The even better news is that the Egyptian Army didn’t listen to the Obama administration when it asked them not to launch what is, for all intents and purposes, a military coup that toppled a democratically elected government. The embrace of Morsi and the Brotherhood by President Obama and his foreign policy over the last year has further poisoned Egyptian public opinion against the United States as well as strengthened the confidence of Islamists that America will not oppose their efforts to transform the region. After having been intimidated by U.S. pressure aimed at ensuring that the military would not prevent Morsi’s election, the military ran the risk that this time Obama meant what he said about using the billions in aid Egypt gets from the United States to prevent them from stopping the Brotherhood’s push for power. The willingness of the Egyptian army to step in and stop the confrontation in the streets not only avoided clashes that might have produced unimaginable casualties but also kept open the possibility that a new government could emerge in Cairo without having to fight a civil war in order to survive.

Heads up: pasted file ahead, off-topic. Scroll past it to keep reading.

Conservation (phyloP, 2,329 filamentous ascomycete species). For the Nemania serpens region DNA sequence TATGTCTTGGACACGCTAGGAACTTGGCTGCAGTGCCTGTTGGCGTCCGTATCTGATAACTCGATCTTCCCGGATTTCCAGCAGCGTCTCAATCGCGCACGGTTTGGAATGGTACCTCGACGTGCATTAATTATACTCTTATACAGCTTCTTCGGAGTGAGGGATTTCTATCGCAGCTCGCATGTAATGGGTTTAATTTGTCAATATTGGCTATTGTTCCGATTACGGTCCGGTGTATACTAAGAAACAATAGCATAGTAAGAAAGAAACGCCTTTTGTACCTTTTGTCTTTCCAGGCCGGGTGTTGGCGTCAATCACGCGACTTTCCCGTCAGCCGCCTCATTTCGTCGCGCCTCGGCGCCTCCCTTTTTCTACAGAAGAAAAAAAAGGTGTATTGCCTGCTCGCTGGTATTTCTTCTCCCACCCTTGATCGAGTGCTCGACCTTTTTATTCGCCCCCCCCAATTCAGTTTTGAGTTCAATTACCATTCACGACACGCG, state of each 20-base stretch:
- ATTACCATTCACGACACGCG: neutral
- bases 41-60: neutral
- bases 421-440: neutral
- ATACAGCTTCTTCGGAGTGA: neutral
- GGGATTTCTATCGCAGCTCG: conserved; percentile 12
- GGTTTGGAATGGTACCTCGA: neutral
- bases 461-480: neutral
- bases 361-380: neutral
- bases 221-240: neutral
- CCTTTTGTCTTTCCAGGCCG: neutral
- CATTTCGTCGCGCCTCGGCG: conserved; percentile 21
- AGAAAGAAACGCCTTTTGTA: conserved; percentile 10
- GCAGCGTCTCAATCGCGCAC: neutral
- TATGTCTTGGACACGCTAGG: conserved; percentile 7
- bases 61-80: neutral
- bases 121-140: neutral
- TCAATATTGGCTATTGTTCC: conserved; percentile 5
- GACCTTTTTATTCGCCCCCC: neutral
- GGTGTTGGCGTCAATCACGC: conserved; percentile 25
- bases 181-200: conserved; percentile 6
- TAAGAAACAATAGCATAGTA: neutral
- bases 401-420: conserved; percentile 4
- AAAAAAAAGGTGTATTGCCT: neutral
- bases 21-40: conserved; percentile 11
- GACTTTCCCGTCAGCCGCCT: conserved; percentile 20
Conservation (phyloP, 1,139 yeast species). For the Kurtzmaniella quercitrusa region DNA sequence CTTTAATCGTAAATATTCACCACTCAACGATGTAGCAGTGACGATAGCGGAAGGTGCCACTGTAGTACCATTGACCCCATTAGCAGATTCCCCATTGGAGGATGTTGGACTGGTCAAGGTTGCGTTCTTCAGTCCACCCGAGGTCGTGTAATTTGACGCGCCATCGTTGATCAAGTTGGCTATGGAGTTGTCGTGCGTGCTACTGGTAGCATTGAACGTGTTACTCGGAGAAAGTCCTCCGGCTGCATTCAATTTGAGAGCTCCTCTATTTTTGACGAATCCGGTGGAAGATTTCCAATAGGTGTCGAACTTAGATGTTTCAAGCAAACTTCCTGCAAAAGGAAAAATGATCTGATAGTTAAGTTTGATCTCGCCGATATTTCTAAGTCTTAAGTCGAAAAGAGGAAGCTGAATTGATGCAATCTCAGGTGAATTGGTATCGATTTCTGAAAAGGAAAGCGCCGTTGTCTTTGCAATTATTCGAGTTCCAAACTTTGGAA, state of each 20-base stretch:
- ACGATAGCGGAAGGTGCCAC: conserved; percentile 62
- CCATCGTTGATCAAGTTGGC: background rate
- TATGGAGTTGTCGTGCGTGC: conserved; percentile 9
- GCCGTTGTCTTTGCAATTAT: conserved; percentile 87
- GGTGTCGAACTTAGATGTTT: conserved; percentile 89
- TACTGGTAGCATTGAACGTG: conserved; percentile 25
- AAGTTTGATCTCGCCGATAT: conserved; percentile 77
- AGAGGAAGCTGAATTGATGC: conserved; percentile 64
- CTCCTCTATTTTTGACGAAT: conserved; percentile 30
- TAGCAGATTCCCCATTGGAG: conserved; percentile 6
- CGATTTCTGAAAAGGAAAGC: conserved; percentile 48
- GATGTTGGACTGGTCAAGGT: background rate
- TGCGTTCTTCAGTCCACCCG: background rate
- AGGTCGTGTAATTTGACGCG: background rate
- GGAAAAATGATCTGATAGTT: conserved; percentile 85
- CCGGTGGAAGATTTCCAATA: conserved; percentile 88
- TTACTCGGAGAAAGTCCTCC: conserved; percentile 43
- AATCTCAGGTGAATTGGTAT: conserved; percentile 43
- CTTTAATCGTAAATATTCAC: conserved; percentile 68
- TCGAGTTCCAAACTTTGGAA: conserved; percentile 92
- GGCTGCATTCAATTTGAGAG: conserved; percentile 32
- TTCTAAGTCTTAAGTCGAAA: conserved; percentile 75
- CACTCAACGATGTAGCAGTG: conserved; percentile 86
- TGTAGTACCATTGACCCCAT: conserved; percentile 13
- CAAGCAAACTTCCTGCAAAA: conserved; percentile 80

However, the bad news is twofold. First, the series of events leading up to the ouster illustrates the utter bankruptcy of American foreign policy under Barack Obama. The second is that there should be no blind confidence that what will follow will make Egypt more stable or prosperous, let alone free. The United States should oppose the rise of Islamists, but none of the possible outcomes of the conflict playing out between them and the military and secular Egyptians is likely to produce a liberal democracy or a nation that is likely to be a force for peace in the region.
It should be specified that events in Egypt could never be controlled from Washington. But the Obama administration bears a heavy share of the blame for a chain of decisions that first undermined an authoritarian ally in Mubarak and then paved the way for the rise of an equally authoritarian and far more hostile government led by Morsi and the Brotherhood. The identification of the United States with the Brotherhood over the last year was an unforced error on the part of Obama, former Secretary of State Hillary Clinton and her successor John Kerry. The willingness of the administration to buy into the myth that regimes like that of the Brotherhood and their increasingly despotic Islamic allies in Turkey are good allies made a mockery of American values as well as hindering its ability to protect U.S. interests.